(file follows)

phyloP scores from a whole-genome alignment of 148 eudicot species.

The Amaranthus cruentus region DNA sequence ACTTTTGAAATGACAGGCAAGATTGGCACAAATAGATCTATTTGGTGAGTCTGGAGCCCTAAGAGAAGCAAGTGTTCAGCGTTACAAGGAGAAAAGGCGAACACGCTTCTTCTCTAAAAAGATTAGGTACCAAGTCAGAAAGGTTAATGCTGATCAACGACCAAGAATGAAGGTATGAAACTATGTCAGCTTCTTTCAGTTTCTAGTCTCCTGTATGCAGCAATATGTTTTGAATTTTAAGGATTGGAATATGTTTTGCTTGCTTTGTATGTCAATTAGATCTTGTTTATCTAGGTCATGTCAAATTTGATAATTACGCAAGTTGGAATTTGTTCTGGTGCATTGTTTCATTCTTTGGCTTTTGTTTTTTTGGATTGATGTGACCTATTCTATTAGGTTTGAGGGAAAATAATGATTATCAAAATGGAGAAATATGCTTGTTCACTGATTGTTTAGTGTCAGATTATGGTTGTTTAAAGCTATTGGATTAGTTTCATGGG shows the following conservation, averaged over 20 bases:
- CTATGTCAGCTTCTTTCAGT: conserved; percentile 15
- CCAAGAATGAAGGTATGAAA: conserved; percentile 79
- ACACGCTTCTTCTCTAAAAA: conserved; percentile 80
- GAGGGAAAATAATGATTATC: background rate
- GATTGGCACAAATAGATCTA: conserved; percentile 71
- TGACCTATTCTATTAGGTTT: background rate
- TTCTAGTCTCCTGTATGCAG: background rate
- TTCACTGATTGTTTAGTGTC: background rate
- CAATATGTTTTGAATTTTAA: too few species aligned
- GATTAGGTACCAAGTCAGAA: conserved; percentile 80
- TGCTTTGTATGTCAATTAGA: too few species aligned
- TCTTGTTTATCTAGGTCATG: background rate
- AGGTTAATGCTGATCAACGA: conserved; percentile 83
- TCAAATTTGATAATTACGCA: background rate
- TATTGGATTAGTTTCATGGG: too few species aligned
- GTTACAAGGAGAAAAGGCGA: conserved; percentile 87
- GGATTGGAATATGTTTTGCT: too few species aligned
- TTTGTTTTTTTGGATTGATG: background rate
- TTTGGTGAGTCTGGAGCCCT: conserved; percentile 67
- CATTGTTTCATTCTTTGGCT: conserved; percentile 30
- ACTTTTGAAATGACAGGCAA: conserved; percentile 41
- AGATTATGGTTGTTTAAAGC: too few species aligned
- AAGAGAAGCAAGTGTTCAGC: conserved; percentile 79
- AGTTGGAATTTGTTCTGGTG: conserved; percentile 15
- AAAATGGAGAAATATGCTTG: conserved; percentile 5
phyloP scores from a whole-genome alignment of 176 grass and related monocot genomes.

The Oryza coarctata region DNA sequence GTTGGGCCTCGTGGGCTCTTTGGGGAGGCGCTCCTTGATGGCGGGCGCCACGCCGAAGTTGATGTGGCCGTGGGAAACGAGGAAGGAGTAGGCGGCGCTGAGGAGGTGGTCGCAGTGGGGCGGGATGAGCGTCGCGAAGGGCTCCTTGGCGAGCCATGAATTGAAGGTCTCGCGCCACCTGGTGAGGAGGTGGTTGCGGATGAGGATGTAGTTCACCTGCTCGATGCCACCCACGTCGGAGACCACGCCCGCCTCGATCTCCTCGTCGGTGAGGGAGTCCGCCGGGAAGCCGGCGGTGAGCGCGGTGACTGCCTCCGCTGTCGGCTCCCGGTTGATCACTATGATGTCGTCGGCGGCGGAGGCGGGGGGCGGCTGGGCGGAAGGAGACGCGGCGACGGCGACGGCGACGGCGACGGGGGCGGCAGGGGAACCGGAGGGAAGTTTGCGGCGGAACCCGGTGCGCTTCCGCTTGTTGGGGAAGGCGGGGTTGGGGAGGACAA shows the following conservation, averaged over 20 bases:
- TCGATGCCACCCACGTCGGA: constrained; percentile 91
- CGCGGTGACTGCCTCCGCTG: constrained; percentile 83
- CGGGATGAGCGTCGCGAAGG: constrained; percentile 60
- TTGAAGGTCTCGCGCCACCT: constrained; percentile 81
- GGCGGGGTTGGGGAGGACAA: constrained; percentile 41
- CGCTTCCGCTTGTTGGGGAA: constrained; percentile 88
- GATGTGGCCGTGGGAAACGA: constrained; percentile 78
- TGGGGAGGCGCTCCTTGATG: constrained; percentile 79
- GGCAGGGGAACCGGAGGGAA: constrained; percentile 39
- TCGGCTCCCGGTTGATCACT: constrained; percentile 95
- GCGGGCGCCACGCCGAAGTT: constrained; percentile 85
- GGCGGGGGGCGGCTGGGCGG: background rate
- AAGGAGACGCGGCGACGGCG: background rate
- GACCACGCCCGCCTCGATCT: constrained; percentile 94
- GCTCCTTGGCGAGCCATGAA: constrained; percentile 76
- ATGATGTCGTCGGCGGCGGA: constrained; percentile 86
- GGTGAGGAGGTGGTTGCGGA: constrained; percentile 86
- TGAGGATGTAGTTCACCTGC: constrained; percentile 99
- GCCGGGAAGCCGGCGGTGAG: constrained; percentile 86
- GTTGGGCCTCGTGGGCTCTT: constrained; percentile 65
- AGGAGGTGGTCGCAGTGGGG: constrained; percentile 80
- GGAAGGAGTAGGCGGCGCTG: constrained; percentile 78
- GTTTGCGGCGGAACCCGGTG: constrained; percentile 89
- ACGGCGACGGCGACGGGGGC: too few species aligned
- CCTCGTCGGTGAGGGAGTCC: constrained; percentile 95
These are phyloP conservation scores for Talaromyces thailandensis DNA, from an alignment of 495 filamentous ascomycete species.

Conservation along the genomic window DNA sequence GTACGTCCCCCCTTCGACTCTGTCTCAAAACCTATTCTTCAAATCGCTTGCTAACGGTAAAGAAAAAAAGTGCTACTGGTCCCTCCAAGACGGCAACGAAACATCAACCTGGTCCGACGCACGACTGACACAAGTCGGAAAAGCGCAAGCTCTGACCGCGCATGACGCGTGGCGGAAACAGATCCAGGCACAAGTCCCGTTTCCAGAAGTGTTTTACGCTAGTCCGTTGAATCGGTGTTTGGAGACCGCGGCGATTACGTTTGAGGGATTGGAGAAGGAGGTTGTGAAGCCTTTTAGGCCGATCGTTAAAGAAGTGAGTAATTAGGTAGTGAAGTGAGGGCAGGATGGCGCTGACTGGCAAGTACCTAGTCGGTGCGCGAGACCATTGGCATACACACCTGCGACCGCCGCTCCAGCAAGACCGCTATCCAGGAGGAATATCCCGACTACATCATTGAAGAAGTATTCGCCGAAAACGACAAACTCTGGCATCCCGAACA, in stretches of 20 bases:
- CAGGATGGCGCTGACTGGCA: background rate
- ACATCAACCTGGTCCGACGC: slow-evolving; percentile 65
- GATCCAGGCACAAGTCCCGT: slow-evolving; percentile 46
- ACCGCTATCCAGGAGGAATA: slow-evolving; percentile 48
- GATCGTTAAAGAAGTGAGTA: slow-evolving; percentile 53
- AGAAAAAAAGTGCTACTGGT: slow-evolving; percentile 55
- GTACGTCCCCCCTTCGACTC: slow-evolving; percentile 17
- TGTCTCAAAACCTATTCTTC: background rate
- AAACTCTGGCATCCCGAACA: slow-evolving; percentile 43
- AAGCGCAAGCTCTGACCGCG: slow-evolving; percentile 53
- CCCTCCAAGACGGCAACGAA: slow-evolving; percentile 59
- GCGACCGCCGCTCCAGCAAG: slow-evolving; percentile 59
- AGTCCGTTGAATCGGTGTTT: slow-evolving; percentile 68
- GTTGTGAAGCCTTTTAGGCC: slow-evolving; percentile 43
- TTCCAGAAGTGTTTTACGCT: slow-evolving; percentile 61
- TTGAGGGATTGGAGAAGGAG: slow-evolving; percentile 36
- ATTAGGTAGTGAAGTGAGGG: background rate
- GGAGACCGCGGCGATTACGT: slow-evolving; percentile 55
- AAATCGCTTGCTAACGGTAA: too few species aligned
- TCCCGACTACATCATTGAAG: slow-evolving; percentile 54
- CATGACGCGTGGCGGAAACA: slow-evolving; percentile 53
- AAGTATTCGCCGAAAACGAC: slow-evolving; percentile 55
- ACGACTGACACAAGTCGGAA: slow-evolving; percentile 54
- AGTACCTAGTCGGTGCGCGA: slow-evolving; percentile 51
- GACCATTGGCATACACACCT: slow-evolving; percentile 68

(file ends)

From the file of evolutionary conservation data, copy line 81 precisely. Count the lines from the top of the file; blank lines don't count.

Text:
- GACCATTGGCATACACACCT: slow-evolving; percentile 68